A Labour government, like the current Conservative one, will rely on migrant contributions to grow the economy and staff public services. The party needs to make the case in opposition for the reforms it will need in government. It has made a start, pledging to make the current points-based selection system more responsive to changing economic and social needs and to junk the expensive, performative cruelty of the Rwanda scheme. Labour could go further, for example, by promising root-and-branch reform of the toxic “hostile environment” and by offering a new deal to migrants who make their lives here with liberalised citizenship rules, implemented by a swifter, cheaper and more transparent migration bureaucracy.
Labour’s instinct to tread carefully is understandable – the party has been bruised by immigration before, the public is still wary and liberalism on migration remains more prevalent in the big city seats the opposition already holds than the rural or small town seats it needs to win. Yet such risks can be overstated – the Tory voters most open to Labour are pragmatic moderates who see immigration as beneficial. The Conservatives, distrusted by voters, and terrified of a Farageist revolt on their right, cannot contest the new centre ground. Labour has a once in a generation opportunity to change the conversation on immigration. It may be a risk worth taking.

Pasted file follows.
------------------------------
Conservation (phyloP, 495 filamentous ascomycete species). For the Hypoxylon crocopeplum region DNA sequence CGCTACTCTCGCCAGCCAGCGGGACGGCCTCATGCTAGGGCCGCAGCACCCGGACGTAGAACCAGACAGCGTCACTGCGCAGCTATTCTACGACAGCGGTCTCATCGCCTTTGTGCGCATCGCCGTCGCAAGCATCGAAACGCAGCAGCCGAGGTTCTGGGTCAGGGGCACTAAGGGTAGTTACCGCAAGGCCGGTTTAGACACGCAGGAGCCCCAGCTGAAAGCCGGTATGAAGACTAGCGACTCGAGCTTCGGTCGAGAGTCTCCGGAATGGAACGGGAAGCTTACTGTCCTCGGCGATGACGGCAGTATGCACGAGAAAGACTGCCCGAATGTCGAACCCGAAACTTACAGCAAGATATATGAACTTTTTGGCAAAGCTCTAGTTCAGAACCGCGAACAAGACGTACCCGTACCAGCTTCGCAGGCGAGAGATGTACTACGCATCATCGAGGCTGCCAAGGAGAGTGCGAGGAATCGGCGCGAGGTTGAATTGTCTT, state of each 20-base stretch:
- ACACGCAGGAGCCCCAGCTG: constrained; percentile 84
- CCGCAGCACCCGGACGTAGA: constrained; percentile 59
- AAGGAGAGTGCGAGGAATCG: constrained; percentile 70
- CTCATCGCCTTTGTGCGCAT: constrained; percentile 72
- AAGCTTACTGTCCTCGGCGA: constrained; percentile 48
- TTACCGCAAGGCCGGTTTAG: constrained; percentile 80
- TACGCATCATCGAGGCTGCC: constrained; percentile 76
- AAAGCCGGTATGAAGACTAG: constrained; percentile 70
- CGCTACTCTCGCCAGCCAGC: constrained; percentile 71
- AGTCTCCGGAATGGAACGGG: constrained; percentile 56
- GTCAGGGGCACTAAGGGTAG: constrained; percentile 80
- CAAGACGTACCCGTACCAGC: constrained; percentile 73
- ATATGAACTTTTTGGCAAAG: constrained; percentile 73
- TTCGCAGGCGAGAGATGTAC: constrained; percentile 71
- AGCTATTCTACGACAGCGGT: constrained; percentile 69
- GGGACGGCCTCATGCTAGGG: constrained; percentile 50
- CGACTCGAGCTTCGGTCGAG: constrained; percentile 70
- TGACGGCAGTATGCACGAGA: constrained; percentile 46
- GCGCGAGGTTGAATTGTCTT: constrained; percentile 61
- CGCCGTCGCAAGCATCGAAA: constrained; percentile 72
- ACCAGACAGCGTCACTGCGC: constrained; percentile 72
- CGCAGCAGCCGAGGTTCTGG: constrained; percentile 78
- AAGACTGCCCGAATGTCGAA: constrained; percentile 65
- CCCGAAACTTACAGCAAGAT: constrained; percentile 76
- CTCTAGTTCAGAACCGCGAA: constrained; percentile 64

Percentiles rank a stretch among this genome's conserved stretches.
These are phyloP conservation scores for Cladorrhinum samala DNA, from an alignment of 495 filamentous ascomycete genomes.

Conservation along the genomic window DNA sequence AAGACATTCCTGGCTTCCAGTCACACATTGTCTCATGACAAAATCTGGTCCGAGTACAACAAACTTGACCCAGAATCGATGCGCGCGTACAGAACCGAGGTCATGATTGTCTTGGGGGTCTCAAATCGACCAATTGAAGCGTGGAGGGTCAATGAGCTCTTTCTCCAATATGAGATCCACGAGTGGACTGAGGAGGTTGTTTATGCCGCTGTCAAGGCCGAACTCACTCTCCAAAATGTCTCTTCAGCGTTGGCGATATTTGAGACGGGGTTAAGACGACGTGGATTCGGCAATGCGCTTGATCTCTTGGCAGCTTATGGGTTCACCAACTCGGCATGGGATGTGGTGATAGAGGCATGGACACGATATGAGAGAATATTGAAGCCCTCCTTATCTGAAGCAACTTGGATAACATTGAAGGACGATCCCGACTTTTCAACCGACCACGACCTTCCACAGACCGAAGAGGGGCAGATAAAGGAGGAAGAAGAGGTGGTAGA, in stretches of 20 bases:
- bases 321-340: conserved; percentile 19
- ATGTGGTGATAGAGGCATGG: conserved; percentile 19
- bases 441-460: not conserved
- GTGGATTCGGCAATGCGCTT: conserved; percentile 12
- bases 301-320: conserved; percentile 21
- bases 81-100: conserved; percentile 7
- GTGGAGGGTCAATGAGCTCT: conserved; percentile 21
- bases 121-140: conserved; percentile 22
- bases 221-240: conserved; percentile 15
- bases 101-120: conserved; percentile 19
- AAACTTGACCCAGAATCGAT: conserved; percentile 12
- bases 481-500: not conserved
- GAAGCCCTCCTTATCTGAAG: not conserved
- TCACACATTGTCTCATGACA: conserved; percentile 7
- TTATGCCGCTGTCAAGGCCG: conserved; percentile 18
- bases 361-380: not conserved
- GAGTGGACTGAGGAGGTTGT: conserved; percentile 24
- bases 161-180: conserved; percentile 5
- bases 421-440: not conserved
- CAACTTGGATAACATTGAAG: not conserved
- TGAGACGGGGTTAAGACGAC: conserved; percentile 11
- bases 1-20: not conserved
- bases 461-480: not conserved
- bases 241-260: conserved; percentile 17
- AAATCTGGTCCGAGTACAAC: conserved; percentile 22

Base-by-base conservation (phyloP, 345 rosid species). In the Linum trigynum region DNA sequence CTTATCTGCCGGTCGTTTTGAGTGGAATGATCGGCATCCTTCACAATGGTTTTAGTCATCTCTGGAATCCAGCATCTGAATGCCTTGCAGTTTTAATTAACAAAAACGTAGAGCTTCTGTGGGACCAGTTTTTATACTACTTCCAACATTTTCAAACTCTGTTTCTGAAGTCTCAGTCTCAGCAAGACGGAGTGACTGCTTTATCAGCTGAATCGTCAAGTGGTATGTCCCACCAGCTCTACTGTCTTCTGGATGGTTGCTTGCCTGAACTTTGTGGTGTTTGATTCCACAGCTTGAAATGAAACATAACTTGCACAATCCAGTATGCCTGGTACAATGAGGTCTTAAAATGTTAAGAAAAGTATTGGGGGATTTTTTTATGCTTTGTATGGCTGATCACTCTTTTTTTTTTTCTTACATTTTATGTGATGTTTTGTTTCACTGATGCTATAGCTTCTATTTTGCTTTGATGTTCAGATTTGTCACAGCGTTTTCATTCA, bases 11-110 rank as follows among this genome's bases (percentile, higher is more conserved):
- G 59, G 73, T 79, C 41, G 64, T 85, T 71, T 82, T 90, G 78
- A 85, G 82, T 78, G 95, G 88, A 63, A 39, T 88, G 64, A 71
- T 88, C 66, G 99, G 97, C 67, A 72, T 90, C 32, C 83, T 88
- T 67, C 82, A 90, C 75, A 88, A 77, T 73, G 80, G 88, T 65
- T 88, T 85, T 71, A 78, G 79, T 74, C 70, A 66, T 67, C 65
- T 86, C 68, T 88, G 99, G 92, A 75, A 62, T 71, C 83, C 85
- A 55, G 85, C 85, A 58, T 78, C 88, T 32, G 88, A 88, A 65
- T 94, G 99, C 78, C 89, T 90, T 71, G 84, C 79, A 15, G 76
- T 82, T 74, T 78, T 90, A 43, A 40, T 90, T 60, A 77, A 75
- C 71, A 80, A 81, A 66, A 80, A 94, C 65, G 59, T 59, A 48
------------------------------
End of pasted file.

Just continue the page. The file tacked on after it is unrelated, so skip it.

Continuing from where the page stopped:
• Robert Ford is co-author with Marley Morris of a new report, A New Consensus? How Public Opinion has Changed on Immigration, published by the Institute for Public Policy Research